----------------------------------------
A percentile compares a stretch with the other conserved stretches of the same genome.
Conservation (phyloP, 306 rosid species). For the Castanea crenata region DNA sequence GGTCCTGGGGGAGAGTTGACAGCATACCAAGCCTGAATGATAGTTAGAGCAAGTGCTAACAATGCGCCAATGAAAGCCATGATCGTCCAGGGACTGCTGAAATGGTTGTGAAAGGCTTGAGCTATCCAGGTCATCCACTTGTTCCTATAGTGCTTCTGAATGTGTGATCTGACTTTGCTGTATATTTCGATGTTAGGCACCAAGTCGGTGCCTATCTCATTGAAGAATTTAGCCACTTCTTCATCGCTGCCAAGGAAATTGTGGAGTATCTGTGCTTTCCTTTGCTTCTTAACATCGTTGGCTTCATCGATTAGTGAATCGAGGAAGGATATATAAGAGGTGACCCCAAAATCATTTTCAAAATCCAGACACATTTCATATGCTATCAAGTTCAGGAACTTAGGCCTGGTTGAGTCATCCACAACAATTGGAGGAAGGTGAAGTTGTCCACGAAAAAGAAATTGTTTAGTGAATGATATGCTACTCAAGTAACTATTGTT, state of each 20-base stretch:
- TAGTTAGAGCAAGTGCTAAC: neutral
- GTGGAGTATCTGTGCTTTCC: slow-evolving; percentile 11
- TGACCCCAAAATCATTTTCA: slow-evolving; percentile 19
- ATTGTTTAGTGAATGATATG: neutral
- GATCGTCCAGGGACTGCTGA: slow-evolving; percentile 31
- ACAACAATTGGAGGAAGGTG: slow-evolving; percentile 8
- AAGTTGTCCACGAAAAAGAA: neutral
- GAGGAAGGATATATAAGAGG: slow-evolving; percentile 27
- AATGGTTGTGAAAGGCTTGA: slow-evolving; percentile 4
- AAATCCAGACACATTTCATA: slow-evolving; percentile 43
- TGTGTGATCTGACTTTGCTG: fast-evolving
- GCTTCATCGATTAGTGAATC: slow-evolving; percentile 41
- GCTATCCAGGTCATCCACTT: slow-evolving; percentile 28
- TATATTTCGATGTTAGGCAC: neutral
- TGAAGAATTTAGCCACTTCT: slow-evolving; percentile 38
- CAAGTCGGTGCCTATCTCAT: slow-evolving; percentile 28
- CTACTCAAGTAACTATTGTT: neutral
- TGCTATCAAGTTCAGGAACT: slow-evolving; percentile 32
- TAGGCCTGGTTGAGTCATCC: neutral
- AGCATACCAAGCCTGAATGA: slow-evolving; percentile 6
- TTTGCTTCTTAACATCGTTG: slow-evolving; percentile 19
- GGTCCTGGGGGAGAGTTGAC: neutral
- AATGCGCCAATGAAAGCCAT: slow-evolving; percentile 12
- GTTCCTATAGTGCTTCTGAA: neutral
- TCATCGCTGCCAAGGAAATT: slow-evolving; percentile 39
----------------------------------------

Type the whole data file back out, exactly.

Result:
A percentile compares a stretch with the other conserved stretches of the same genome.
Conservation (phyloP, 306 rosid species). For the Castanea crenata region DNA sequence GGTCCTGGGGGAGAGTTGACAGCATACCAAGCCTGAATGATAGTTAGAGCAAGTGCTAACAATGCGCCAATGAAAGCCATGATCGTCCAGGGACTGCTGAAATGGTTGTGAAAGGCTTGAGCTATCCAGGTCATCCACTTGTTCCTATAGTGCTTCTGAATGTGTGATCTGACTTTGCTGTATATTTCGATGTTAGGCACCAAGTCGGTGCCTATCTCATTGAAGAATTTAGCCACTTCTTCATCGCTGCCAAGGAAATTGTGGAGTATCTGTGCTTTCCTTTGCTTCTTAACATCGTTGGCTTCATCGATTAGTGAATCGAGGAAGGATATATAAGAGGTGACCCCAAAATCATTTTCAAAATCCAGACACATTTCATATGCTATCAAGTTCAGGAACTTAGGCCTGGTTGAGTCATCCACAACAATTGGAGGAAGGTGAAGTTGTCCACGAAAAAGAAATTGTTTAGTGAATGATATGCTACTCAAGTAACTATTGTT, state of each 20-base stretch:
- TAGTTAGAGCAAGTGCTAAC: neutral
- GTGGAGTATCTGTGCTTTCC: slow-evolving; percentile 11
- TGACCCCAAAATCATTTTCA: slow-evolving; percentile 19
- ATTGTTTAGTGAATGATATG: neutral
- GATCGTCCAGGGACTGCTGA: slow-evolving; percentile 31
- ACAACAATTGGAGGAAGGTG: slow-evolving; percentile 8
- AAGTTGTCCACGAAAAAGAA: neutral
- GAGGAAGGATATATAAGAGG: slow-evolving; percentile 27
- AATGGTTGTGAAAGGCTTGA: slow-evolving; percentile 4
- AAATCCAGACACATTTCATA: slow-evolving; percentile 43
- TGTGTGATCTGACTTTGCTG: fast-evolving
- GCTTCATCGATTAGTGAATC: slow-evolving; percentile 41
- GCTATCCAGGTCATCCACTT: slow-evolving; percentile 28
- TATATTTCGATGTTAGGCAC: neutral
- TGAAGAATTTAGCCACTTCT: slow-evolving; percentile 38
- CAAGTCGGTGCCTATCTCAT: slow-evolving; percentile 28
- CTACTCAAGTAACTATTGTT: neutral
- TGCTATCAAGTTCAGGAACT: slow-evolving; percentile 32
- TAGGCCTGGTTGAGTCATCC: neutral
- AGCATACCAAGCCTGAATGA: slow-evolving; percentile 6
- TTTGCTTCTTAACATCGTTG: slow-evolving; percentile 19
- GGTCCTGGGGGAGAGTTGAC: neutral
- AATGCGCCAATGAAAGCCAT: slow-evolving; percentile 12
- GTTCCTATAGTGCTTCTGAA: neutral
- TCATCGCTGCCAAGGAAATT: slow-evolving; percentile 39